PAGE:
Characters in many genres, especially Fantasy and Historical Fiction, often travel by foot. Especially when time is part of the conflict, the author must have a clear idea of exactly how far apart everything is and how long it takes to get from one place to the next.
Note that many authors ignore this kind of detail completely. In many Fantasies, actual distances are never mentioned. However, it is useful for purposes of veracity and suspense to be able to use the time factor. Personally, I spend hours with maps and a calculator on all my books. Which is why I am passing this information on to you. Continue reading “Getting it Right: Time and Distance on Foot and Horse”
And why detectives need to be careful writing Detective Fiction, etcetera. Experts tend to fill their novels with esoteric information that gets in the way of the story, so choose your atmospheric/tech descriptions wisely.
Okay, Isaac Asimov had a PhD in Biochemistry. He was a genius. But I think it is safe to assume that you’re not. And if you are, you shouldn’t be listening to me anyway. Go away and create a brave new genre, and leave us plods in the dust trying to explain why you are so successful.
Asimov’s genius was in using his scientific background to make his Sci-Fi believable, but not letting it become the be-all and end-all of his work.
That is the bane of science fiction writers. So many of them think that they can create all sorts of verisimilitude by having wonderfully accurate science in their stories. And they are wrong. Because what the vast majority of people want is good stories. They couldn’t care less about the science. Readers want realistic characters, not realistic science.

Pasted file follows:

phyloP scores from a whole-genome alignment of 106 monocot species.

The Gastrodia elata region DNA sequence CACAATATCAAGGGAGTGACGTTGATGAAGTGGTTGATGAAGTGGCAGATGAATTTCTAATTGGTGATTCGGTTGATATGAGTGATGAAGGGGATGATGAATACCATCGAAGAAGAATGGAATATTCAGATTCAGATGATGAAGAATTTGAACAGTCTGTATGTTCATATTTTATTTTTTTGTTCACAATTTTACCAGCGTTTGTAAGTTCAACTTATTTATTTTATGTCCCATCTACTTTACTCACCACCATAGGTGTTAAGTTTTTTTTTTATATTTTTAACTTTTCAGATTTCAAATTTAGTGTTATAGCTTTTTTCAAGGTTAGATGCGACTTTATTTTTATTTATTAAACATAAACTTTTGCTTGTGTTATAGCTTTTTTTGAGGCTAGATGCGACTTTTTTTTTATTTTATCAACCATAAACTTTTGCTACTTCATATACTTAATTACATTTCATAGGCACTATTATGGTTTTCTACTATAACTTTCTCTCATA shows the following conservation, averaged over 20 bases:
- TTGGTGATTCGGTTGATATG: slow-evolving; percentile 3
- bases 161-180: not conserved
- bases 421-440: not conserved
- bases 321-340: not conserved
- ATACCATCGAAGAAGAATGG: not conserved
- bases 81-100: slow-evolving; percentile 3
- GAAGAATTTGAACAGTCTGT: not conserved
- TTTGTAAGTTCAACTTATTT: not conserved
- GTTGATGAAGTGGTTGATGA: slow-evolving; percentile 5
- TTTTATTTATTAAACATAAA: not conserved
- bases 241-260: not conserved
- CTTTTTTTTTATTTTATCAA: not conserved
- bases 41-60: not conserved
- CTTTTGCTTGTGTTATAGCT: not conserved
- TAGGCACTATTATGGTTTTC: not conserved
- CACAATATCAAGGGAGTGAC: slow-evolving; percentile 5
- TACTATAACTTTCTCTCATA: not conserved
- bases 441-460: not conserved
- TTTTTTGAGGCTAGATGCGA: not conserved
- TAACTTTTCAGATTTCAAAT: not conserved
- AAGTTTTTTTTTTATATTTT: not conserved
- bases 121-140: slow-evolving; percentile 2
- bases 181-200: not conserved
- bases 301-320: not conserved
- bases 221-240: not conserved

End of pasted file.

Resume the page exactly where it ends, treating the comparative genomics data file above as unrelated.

Two ingredients are essential for writing a successful novel: good writing and knowledge of the subject matter. Just as a murder mystery reads better when the detective work and forensics reflect true life, so is it with national security thrillers. These include spy, political and military thrillers.
Verisimilitude: Separating the Plausible from the B.S.
What separates the outstanding national security thrillers from the rest of the pack is verisimilitude: creating characters, situations and plots that closely resemble the real thing. The worst thrillers are the ones where the author simply fabricates how a spy/political actor/soldier operates. That is not to say that the latter don’t become bestsellers. They often do. The authors of thrillers lacking in verisimilitude succeed by spinning a good yarn for which readers are willing to suspend big-time disbelief. Ian Fleming’s James Bond is a case in point. Wonderful entertainment. Totally divorced from the real world. Continue reading “Writing the National Security Thriller: Verisimilitude by James Bruno”